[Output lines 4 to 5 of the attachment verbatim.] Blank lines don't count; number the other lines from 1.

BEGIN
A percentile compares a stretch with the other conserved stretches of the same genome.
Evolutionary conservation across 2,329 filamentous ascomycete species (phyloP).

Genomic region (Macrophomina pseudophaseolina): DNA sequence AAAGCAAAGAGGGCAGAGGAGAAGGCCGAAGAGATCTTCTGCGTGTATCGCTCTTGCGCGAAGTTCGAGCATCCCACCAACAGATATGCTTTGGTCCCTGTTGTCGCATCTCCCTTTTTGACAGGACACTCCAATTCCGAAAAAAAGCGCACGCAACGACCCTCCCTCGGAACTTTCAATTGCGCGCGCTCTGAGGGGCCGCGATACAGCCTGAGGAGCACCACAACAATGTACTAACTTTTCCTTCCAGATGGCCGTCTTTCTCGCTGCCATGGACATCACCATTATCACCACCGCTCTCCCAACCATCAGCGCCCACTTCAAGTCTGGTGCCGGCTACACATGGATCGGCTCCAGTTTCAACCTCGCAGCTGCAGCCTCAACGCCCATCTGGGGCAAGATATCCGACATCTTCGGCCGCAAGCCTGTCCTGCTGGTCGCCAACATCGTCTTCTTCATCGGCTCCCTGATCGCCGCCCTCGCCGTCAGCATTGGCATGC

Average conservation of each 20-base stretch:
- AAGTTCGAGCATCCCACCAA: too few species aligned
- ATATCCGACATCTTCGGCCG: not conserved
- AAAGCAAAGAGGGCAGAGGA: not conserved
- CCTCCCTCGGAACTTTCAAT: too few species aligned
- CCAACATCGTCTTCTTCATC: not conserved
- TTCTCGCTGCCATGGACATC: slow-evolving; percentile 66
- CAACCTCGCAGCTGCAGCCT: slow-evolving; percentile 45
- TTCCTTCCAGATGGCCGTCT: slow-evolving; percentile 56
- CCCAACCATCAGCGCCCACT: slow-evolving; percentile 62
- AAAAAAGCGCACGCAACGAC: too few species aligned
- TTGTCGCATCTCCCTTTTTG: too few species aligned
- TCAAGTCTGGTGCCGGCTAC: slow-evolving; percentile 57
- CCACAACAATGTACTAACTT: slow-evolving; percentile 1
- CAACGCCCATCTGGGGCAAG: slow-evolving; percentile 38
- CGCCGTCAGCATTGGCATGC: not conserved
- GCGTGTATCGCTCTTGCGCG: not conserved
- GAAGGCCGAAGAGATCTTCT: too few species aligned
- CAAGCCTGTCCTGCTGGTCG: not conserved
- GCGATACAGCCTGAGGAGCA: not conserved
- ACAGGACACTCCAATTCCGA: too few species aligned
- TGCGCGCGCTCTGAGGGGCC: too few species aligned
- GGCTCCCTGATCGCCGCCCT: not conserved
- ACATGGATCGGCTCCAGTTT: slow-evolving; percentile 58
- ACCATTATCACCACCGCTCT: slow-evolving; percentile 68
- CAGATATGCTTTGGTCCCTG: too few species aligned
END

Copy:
Average conservation of each 20-base stretch:
- AAGTTCGAGCATCCCACCAA: too few species aligned